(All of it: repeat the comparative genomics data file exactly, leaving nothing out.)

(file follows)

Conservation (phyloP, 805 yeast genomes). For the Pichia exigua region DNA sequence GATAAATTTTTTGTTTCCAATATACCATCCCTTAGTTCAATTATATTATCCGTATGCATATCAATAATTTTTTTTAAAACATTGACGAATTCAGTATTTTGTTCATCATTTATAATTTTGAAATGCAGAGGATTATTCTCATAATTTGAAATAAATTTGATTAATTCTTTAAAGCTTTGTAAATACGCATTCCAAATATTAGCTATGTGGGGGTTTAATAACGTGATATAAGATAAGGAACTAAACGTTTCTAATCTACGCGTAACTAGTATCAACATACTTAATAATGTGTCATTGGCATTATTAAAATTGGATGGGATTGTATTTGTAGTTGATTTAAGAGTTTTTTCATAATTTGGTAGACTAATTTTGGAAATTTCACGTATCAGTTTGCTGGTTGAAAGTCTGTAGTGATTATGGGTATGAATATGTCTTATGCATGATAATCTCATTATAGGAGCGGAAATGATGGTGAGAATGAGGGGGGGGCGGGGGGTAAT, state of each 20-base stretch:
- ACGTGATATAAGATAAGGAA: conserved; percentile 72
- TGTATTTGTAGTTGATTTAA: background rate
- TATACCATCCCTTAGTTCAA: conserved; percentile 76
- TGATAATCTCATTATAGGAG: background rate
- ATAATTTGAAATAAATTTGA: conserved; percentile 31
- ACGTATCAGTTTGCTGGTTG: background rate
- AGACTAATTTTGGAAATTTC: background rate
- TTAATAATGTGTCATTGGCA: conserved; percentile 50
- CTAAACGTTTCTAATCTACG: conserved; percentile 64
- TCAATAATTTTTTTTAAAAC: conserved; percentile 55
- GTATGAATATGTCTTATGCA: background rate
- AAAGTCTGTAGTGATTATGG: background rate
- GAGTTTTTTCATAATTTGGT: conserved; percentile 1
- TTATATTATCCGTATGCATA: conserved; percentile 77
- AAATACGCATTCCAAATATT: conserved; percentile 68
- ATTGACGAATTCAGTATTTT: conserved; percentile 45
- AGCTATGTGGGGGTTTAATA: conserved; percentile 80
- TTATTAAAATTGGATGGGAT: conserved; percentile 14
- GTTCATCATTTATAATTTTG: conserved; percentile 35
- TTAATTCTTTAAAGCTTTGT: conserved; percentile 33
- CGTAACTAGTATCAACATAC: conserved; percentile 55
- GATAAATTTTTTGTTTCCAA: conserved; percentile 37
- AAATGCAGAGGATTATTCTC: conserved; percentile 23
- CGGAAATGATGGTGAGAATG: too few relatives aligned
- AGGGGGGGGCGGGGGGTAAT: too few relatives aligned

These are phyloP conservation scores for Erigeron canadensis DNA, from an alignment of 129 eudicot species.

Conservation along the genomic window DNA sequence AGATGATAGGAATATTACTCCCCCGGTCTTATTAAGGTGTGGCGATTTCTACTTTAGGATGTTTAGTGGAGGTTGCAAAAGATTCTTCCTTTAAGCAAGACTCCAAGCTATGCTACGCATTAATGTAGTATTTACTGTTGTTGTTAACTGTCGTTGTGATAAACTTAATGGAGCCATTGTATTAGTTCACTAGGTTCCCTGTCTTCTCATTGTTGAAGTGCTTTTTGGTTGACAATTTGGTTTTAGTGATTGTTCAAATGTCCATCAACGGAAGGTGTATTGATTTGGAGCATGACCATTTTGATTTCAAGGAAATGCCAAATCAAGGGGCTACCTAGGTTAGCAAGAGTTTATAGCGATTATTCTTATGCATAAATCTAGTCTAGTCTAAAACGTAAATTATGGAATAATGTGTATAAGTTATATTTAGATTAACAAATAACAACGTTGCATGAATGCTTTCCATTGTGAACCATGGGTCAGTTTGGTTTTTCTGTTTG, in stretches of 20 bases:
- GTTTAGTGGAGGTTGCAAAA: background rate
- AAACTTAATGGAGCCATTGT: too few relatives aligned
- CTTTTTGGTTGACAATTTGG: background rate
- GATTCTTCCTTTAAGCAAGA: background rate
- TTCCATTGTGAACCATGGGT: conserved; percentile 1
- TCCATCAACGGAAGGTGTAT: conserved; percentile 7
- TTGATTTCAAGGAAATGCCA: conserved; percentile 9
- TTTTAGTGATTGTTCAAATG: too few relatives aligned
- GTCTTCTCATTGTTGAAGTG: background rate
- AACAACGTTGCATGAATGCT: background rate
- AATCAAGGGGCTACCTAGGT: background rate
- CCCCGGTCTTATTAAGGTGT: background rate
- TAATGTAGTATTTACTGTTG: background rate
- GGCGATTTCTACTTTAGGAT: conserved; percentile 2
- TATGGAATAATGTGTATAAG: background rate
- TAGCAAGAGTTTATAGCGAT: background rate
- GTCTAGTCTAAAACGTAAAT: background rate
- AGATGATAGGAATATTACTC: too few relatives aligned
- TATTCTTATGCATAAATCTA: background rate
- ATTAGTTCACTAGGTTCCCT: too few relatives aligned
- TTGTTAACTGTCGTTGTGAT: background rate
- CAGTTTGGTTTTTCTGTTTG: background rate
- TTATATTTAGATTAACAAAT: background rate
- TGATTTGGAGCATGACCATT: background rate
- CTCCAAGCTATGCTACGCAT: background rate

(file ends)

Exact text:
Conservation (phyloP, 805 yeast genomes). For the Pichia exigua region DNA sequence GATAAATTTTTTGTTTCCAATATACCATCCCTTAGTTCAATTATATTATCCGTATGCATATCAATAATTTTTTTTAAAACATTGACGAATTCAGTATTTTGTTCATCATTTATAATTTTGAAATGCAGAGGATTATTCTCATAATTTGAAATAAATTTGATTAATTCTTTAAAGCTTTGTAAATACGCATTCCAAATATTAGCTATGTGGGGGTTTAATAACGTGATATAAGATAAGGAACTAAACGTTTCTAATCTACGCGTAACTAGTATCAACATACTTAATAATGTGTCATTGGCATTATTAAAATTGGATGGGATTGTATTTGTAGTTGATTTAAGAGTTTTTTCATAATTTGGTAGACTAATTTTGGAAATTTCACGTATCAGTTTGCTGGTTGAAAGTCTGTAGTGATTATGGGTATGAATATGTCTTATGCATGATAATCTCATTATAGGAGCGGAAATGATGGTGAGAATGAGGGGGGGGCGGGGGGTAAT, state of each 20-base stretch:
- ACGTGATATAAGATAAGGAA: conserved; percentile 72
- TGTATTTGTAGTTGATTTAA: background rate
- TATACCATCCCTTAGTTCAA: conserved; percentile 76
- TGATAATCTCATTATAGGAG: background rate
- ATAATTTGAAATAAATTTGA: conserved; percentile 31
- ACGTATCAGTTTGCTGGTTG: background rate
- AGACTAATTTTGGAAATTTC: background rate
- TTAATAATGTGTCATTGGCA: conserved; percentile 50
- CTAAACGTTTCTAATCTACG: conserved; percentile 64
- TCAATAATTTTTTTTAAAAC: conserved; percentile 55
- GTATGAATATGTCTTATGCA: background rate
- AAAGTCTGTAGTGATTATGG: background rate
- GAGTTTTTTCATAATTTGGT: conserved; percentile 1
- TTATATTATCCGTATGCATA: conserved; percentile 77
- AAATACGCATTCCAAATATT: conserved; percentile 68
- ATTGACGAATTCAGTATTTT: conserved; percentile 45
- AGCTATGTGGGGGTTTAATA: conserved; percentile 80
- TTATTAAAATTGGATGGGAT: conserved; percentile 14
- GTTCATCATTTATAATTTTG: conserved; percentile 35
- TTAATTCTTTAAAGCTTTGT: conserved; percentile 33
- CGTAACTAGTATCAACATAC: conserved; percentile 55
- GATAAATTTTTTGTTTCCAA: conserved; percentile 37
- AAATGCAGAGGATTATTCTC: conserved; percentile 23
- CGGAAATGATGGTGAGAATG: too few relatives aligned
- AGGGGGGGGCGGGGGGTAAT: too few relatives aligned

These are phyloP conservation scores for Erigeron canadensis DNA, from an alignment of 129 eudicot species.

Conservation along the genomic window DNA sequence AGATGATAGGAATATTACTCCCCCGGTCTTATTAAGGTGTGGCGATTTCTACTTTAGGATGTTTAGTGGAGGTTGCAAAAGATTCTTCCTTTAAGCAAGACTCCAAGCTATGCTACGCATTAATGTAGTATTTACTGTTGTTGTTAACTGTCGTTGTGATAAACTTAATGGAGCCATTGTATTAGTTCACTAGGTTCCCTGTCTTCTCATTGTTGAAGTGCTTTTTGGTTGACAATTTGGTTTTAGTGATTGTTCAAATGTCCATCAACGGAAGGTGTATTGATTTGGAGCATGACCATTTTGATTTCAAGGAAATGCCAAATCAAGGGGCTACCTAGGTTAGCAAGAGTTTATAGCGATTATTCTTATGCATAAATCTAGTCTAGTCTAAAACGTAAATTATGGAATAATGTGTATAAGTTATATTTAGATTAACAAATAACAACGTTGCATGAATGCTTTCCATTGTGAACCATGGGTCAGTTTGGTTTTTCTGTTTG, in stretches of 20 bases:
- GTTTAGTGGAGGTTGCAAAA: background rate
- AAACTTAATGGAGCCATTGT: too few relatives aligned
- CTTTTTGGTTGACAATTTGG: background rate
- GATTCTTCCTTTAAGCAAGA: background rate
- TTCCATTGTGAACCATGGGT: conserved; percentile 1
- TCCATCAACGGAAGGTGTAT: conserved; percentile 7
- TTGATTTCAAGGAAATGCCA: conserved; percentile 9
- TTTTAGTGATTGTTCAAATG: too few relatives aligned
- GTCTTCTCATTGTTGAAGTG: background rate
- AACAACGTTGCATGAATGCT: background rate
- AATCAAGGGGCTACCTAGGT: background rate
- CCCCGGTCTTATTAAGGTGT: background rate
- TAATGTAGTATTTACTGTTG: background rate
- GGCGATTTCTACTTTAGGAT: conserved; percentile 2
- TATGGAATAATGTGTATAAG: background rate
- TAGCAAGAGTTTATAGCGAT: background rate
- GTCTAGTCTAAAACGTAAAT: background rate
- AGATGATAGGAATATTACTC: too few relatives aligned
- TATTCTTATGCATAAATCTA: background rate
- ATTAGTTCACTAGGTTCCCT: too few relatives aligned
- TTGTTAACTGTCGTTGTGAT: background rate
- CAGTTTGGTTTTTCTGTTTG: background rate
- TTATATTTAGATTAACAAAT: background rate
- TGATTTGGAGCATGACCATT: background rate
- CTCCAAGCTATGCTACGCAT: background rate